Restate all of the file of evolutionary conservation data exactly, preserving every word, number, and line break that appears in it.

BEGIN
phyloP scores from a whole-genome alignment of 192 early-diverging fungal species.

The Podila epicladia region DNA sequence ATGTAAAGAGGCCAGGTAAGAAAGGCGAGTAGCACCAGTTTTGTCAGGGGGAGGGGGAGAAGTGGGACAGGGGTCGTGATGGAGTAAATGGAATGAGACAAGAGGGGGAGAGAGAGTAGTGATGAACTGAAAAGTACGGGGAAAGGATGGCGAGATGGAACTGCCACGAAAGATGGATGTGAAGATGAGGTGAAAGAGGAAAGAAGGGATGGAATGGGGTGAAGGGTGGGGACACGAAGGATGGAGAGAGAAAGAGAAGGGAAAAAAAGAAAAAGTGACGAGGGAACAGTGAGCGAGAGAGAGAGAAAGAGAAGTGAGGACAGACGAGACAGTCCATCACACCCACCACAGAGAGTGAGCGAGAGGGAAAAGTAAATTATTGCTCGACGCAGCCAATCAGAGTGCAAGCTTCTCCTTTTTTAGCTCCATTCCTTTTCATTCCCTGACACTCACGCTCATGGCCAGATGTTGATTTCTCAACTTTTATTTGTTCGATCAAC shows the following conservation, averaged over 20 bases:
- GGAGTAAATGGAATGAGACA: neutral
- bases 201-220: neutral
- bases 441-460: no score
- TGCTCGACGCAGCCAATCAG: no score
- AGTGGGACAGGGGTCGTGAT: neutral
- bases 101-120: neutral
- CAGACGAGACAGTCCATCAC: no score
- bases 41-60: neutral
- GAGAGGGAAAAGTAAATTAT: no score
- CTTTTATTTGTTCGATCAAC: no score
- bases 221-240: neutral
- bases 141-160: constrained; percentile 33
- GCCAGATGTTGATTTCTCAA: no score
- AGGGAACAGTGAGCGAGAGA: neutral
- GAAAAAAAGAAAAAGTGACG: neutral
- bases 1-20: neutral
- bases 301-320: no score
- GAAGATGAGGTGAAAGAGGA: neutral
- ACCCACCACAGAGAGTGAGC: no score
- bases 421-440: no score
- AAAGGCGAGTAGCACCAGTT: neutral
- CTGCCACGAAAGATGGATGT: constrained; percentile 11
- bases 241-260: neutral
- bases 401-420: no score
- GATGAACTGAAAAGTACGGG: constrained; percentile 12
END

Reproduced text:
phyloP scores from a whole-genome alignment of 192 early-diverging fungal species.

The Podila epicladia region DNA sequence ATGTAAAGAGGCCAGGTAAGAAAGGCGAGTAGCACCAGTTTTGTCAGGGGGAGGGGGAGAAGTGGGACAGGGGTCGTGATGGAGTAAATGGAATGAGACAAGAGGGGGAGAGAGAGTAGTGATGAACTGAAAAGTACGGGGAAAGGATGGCGAGATGGAACTGCCACGAAAGATGGATGTGAAGATGAGGTGAAAGAGGAAAGAAGGGATGGAATGGGGTGAAGGGTGGGGACACGAAGGATGGAGAGAGAAAGAGAAGGGAAAAAAAGAAAAAGTGACGAGGGAACAGTGAGCGAGAGAGAGAGAAAGAGAAGTGAGGACAGACGAGACAGTCCATCACACCCACCACAGAGAGTGAGCGAGAGGGAAAAGTAAATTATTGCTCGACGCAGCCAATCAGAGTGCAAGCTTCTCCTTTTTTAGCTCCATTCCTTTTCATTCCCTGACACTCACGCTCATGGCCAGATGTTGATTTCTCAACTTTTATTTGTTCGATCAAC shows the following conservation, averaged over 20 bases:
- GGAGTAAATGGAATGAGACA: neutral
- bases 201-220: neutral
- bases 441-460: no score
- TGCTCGACGCAGCCAATCAG: no score
- AGTGGGACAGGGGTCGTGAT: neutral
- bases 101-120: neutral
- CAGACGAGACAGTCCATCAC: no score
- bases 41-60: neutral
- GAGAGGGAAAAGTAAATTAT: no score
- CTTTTATTTGTTCGATCAAC: no score
- bases 221-240: neutral
- bases 141-160: constrained; percentile 33
- GCCAGATGTTGATTTCTCAA: no score
- AGGGAACAGTGAGCGAGAGA: neutral
- GAAAAAAAGAAAAAGTGACG: neutral
- bases 1-20: neutral
- bases 301-320: no score
- GAAGATGAGGTGAAAGAGGA: neutral
- ACCCACCACAGAGAGTGAGC: no score
- bases 421-440: no score
- AAAGGCGAGTAGCACCAGTT: neutral
- CTGCCACGAAAGATGGATGT: constrained; percentile 11
- bases 241-260: neutral
- bases 401-420: no score
- GATGAACTGAAAAGTACGGG: constrained; percentile 12